Last week I volunteered to produce an interview with two women named Melissa Leo and Courtney Hunt. At that point, I knew it was about a movie and I knew the piece was scheduled to air on Friday. But I had lots of other more pressing productions to worry about so to the back burner of my brain it went. Before we had kids, my wife and I used to see movies at our local theater pretty frequently. That ended five years ago but this past Saturday, we got a sitter and treated ourselves to lunch and a movie. My wife insisted on seeing something called Frozen River, which I'd only vaguely heard about. It wasn't until the end of the movie, when I saw the names of the director and the star actress up on the screen, that I finally made the connection. Now I felt prepared to produce an interview and to write a blog entry. The movie is very well done and it's rightfully generating some Oscar buzz for Melissa Leo. She plays down-on-her-luck Ray Eddy, a mother of two living in EXTREME upstate New York. She has a part time job at a local dollar store, her husband has just left to gamble away their savings at "high-stakes" bingo, so now Ray desperately needs a few thousand dollars to complete the purchase of a new double-wide trailer for her family. By chance, she meets a Mohawk Indian named Lila Littlewolf, another financially desperate single mom who introduces her to the lucrative pastime of smuggling illegal immigrants from Canada into the United States. Lila tells Ray that the international border doesn't exist on the Mohawk reservation, which straddles the two countries, so the Chinese and Pakistani immigrants Ray and Lila carry in the trunk of their car across the frozen St. Lawrence River are just "free trade between nations." Along with the rest of the country, I had focused on America's border with Mexico, giving little thought to our much larger northern border. At the end of the interview, Bob asks first-time director Courtney Hunt what she's proudest of about the movie, which won the Grand Jury Prize for Drama at this year's Sundance Film Festival. She says that it's getting viewers to go along for the ride with these characters, to think about them, to acknowledge that they exist.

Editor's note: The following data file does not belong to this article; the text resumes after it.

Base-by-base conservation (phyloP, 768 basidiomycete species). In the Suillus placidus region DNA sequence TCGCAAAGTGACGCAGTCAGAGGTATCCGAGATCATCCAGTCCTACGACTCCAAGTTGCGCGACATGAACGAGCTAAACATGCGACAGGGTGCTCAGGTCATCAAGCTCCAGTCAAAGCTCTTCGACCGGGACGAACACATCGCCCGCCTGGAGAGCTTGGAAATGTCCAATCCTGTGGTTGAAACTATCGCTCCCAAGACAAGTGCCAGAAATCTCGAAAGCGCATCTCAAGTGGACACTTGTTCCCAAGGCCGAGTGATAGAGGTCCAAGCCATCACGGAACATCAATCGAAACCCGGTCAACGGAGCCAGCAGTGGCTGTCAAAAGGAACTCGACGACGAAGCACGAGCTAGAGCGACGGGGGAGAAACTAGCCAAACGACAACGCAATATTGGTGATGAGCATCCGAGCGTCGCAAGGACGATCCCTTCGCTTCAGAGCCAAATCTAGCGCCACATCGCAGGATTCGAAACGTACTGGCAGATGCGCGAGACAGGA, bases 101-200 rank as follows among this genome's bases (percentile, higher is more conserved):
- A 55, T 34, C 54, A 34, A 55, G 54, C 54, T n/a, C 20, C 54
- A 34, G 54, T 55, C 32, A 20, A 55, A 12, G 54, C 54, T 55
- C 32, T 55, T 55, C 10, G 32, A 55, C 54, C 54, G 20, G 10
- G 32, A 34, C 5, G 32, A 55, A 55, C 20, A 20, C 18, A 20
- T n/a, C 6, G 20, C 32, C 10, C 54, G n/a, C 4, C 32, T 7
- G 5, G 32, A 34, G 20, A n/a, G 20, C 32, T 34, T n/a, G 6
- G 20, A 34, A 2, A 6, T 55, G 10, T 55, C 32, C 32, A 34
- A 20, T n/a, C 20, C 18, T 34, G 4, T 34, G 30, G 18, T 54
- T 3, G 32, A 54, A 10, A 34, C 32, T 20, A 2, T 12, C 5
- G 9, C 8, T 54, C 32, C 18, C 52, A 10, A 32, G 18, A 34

Here's the link to the official Frozen River website. You can see the movie's trailer, learn more about Courtney Hunt (who also wrote the screenplay), Melissa Leo and the rest of the cast and crew -- and find out if the movie is playing near you.